I'm every bit as tired of lazy attacks on our field that fundamentally misunderstand social science as everyone else is. I have not a word to say in defense of the Stevens op-ed, and though it's unnecessary to do so, I'll even add my voice to the chorus of those denouncing it (see here, here, here, and here).
But I've also got this strange obsession with internal consistency, and it's making it hard for me to swallow the collective response of political scientists to the threat of having our funding withdrawn. Symbolic politics is, quite frankly, disgusting. And, to be sure, that's all the attack from "small government" conservatives (who don't actually want a small government) is. The thing is, though, so is "but political science is really valuable, so we, like, totally deserve the support of the US taxpayer."
There have been some interesting discussions about how to measure the position of the United States relative to China in the past few months (see here for an earlier take).
One point that has been made a few times, particularly by Beckley, is that we put too much weight on the sheer size of a country. If you took a middling power and added 50 million or so desperately poor, illiterate, starving people, both their GDP and CINC scores (available here, under the National Material Capabilities page of Available Data Sets) would increase dramatically. Yet none of us really believe that such a nation would grow appreciably stronger as a result. It's high time someone proposed a measure that is immune to this criticism.
I doubt it's perfect (in fact, I'm sure it's not), but I'd like to propose such a measure. It focuses exclusively on military components, and so I'm imaginatively calling it M.
So far in this series, we've discussed the importance of allowing for the possibility of negotiation if we are to construct a compelling explanation for war (see here), as well as the additional insights that come from modeling the negotiation process a bit more fully (see here and here). I'll have a lot more to say about what happens when we relax various other assumptions from the basic ultimatum crisis bargaining model, but before we go any further down that road, I want to take some time to talk about costly signaling.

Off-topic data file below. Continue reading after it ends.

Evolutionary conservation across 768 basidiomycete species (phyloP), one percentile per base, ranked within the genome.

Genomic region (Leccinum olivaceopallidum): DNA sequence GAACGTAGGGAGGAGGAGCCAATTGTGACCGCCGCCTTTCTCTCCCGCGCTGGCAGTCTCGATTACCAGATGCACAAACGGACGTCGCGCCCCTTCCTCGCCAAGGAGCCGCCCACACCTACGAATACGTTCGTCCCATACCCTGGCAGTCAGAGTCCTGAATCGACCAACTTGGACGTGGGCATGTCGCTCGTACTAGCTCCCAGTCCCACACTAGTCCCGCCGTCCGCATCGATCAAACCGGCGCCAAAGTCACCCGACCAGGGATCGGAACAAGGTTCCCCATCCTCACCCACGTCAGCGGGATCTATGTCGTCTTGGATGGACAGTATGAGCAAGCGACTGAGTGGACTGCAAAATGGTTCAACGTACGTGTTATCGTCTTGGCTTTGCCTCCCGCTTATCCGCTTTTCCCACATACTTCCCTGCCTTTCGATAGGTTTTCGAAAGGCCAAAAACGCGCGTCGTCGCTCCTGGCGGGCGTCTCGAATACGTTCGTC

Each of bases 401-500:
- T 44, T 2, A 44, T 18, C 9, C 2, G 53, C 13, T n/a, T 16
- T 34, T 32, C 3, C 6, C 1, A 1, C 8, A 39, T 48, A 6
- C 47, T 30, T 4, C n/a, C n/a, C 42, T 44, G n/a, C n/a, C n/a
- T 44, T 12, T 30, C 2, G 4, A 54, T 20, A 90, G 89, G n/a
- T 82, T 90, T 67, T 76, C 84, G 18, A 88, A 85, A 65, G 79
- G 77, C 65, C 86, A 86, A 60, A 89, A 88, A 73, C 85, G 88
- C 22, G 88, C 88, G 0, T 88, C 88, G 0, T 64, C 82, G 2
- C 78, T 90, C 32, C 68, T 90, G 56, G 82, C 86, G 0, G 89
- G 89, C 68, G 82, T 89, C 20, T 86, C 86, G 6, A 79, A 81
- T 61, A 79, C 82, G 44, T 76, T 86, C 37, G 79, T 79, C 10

The stylized account that one sees entirely too often is that Fearon 1995 told us that war occurs because of information problems, and Fearon 1997 told us that the way to overcome information problems is to rely on costly signaling. In fact, costly signaling has literally become the textbook prescription for peace.\(^1\)
There are a few problems with this account. I won't go into any of them here, though. In a few weeks, I'll be posting a new version of my costly signaling paper. If you're curious about why I'm suggesting that costly signaling isn't the panacea that many believe it to be, I encourage you to take a look when I do.
But for now, let's look more closely at Fearon's arguments.
Whenever I discuss my work on opposition parties, the question of "who is the opposition, exactly?" comes up. Which is fair enough -- it's an important question, and I often (deliberately) gloss over it. Truthfully, the best answer would be a messy one. But if forced to give a concrete answer, I'd say it's the center-left. Wars fought by democratic states typically begin with support from both the center-left and the center-right, become politically divisive when (and if) the center-left turns against the war, and become hugely unpopular when (and if) the center-right also turns against the war .\(^1\)
To hear Americanists tell it, though, it's obviously the party out of power. Ideology means nothing, party ID everything. Republicans oppose wars fought by Democrats and Democrats oppose wars fought by Republicans. A colleague of mine recently assured me that Democrats are more supportive of the war in Afghanistan than are Republicans for precisely this reason.
A new survey administered by YouGov begs to differ. (There's actually a lot of interesting information here, but I draw your attention specifically to Q12).
It's still too early to tell for sure how the crisis over Iran's nuclear program will end, but there are growing signs that a negotiated agreement in which Iran agrees to cease enriching uranium to 20% is fairly likely.
In this post, I'll first briefly discuss what those signs are, then develop an argument for why we might expect such an outcome in the first place.
I am an assistant professor of political science who studies international relations. My interests include international conflict, domestic politics, bargaining theory, formal theory, and the empirical implications of theoretical models.